Challenge – Open Letters:  Zola’s open letter is just one of many examples of this unique genre of communications.  What makes the open letter interesting as a form is its dual audience:  the addressee and the general public.  The content of an open letter is targeted at a specific individual or group, yet the letter is published in an “open” public forum.  One of the most famous open letters ever written, Martin Luther King’s “Letter from a Birmingham Jail,” was itself written in response to another open letter.  In his letter dated April 16, 1963, King was responding to a letter published in the Birmingham Post-Herald in which eight Alabama clergymen challenged his presence in Alabama and his strategy of nonviolent resistance to racism.  Research open letters, and find an example of one that you find interesting.  Explain the letter’s rhetorical situation:  who was the writer, what were the target audiences, when and why was it published?

Sources:  

1:  Zola, Emile. I Accuse 13 January 1898.

2. Harris, Robert. The Whistle-Blower Who Freed Dreyfus.  The New York Times 1 January 2014.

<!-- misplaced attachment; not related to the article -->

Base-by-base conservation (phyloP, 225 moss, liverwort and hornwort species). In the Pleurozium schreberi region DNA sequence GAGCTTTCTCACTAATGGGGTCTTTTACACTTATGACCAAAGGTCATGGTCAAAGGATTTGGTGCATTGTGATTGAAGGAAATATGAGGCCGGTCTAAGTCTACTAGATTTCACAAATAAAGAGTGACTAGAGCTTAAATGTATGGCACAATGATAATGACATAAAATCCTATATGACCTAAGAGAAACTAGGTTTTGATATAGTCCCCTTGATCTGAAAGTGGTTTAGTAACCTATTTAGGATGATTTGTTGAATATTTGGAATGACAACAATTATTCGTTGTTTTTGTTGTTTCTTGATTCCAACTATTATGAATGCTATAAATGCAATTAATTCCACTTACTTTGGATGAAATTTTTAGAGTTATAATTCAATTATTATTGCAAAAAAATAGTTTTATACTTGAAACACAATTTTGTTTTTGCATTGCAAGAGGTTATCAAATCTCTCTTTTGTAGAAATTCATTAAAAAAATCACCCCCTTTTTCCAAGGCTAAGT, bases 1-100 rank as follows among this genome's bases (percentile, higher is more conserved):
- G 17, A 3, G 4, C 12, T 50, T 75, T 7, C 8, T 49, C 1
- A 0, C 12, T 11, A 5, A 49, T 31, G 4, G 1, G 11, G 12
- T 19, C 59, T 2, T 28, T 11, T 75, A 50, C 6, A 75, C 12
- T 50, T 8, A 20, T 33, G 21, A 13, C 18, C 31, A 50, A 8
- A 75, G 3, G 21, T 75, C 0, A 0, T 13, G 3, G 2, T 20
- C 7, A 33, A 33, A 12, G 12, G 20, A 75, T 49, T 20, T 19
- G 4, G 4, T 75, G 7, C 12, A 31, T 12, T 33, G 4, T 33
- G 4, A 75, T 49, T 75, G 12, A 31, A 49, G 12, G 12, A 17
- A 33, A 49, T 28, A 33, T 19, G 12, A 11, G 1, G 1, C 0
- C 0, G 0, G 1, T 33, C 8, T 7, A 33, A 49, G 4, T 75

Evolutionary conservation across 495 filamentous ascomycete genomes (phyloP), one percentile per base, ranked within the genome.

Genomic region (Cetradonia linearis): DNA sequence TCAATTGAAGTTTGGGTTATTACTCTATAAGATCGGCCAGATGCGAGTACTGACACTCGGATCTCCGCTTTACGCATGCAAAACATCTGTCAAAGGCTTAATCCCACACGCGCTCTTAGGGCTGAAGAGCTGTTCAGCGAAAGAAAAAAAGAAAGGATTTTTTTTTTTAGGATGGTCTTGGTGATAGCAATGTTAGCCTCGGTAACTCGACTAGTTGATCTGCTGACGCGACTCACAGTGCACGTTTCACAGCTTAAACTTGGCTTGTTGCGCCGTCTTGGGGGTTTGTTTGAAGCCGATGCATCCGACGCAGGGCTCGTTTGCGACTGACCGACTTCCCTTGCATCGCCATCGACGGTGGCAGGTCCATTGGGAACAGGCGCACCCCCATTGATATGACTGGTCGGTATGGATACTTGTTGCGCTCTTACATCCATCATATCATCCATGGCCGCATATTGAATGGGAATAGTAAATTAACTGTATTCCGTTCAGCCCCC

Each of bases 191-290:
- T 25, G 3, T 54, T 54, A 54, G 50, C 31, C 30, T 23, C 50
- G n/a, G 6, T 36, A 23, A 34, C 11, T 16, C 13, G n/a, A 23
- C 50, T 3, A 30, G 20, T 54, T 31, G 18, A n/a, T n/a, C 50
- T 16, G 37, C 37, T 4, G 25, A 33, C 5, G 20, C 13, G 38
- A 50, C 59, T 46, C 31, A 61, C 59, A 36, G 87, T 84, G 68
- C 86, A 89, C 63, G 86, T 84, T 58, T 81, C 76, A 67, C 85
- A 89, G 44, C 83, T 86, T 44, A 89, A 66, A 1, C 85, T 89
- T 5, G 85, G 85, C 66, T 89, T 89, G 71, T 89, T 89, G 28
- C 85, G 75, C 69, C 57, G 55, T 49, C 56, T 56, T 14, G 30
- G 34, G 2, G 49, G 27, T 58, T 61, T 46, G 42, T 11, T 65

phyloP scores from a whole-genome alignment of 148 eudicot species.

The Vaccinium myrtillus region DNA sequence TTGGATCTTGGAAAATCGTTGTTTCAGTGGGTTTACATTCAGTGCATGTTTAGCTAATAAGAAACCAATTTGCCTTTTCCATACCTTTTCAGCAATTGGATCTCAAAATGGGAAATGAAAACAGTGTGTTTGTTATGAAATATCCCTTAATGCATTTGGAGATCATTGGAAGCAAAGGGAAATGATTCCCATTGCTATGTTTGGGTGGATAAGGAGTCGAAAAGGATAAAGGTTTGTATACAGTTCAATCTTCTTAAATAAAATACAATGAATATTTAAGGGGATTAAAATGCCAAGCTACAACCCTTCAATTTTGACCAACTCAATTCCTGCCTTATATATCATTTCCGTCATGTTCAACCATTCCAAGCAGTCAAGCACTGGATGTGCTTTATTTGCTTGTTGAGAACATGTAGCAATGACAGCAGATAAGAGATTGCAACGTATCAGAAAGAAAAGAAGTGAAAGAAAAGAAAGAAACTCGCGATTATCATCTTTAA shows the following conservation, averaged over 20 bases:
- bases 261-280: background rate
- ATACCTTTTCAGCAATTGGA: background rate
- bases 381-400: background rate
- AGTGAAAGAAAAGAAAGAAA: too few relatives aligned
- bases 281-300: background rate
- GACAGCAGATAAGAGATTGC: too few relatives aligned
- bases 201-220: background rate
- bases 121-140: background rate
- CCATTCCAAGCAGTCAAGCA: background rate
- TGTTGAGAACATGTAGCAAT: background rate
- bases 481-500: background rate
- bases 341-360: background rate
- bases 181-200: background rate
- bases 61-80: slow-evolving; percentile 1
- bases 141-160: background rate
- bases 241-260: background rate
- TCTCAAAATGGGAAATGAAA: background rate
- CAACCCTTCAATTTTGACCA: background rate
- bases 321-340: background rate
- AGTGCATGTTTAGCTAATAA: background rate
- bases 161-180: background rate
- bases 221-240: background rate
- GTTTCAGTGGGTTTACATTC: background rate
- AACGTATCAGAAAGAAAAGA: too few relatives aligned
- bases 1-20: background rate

3. Galef, Julia. Why You Think You’re Right — Even When You’re Wrong.  February 2016.

February 3:  Open Letter Day

On this date in 1976, American business magnate and philanthropist Bill Gates published an “Open Letter to Hobbyists” in the Homebrew Computer Club Newsletter.

Head and shoulders photo of Bill GatesAt the time Microsoft, the software company that Bill Gates founded with his friend Paul Allen, was just one year old.  The company’s revenues in its first year were a little over $16,000.  Microsoft was off to a promising start, however, having developed software for the Altair 8800 microcomputer, the first commercially successful personal computer.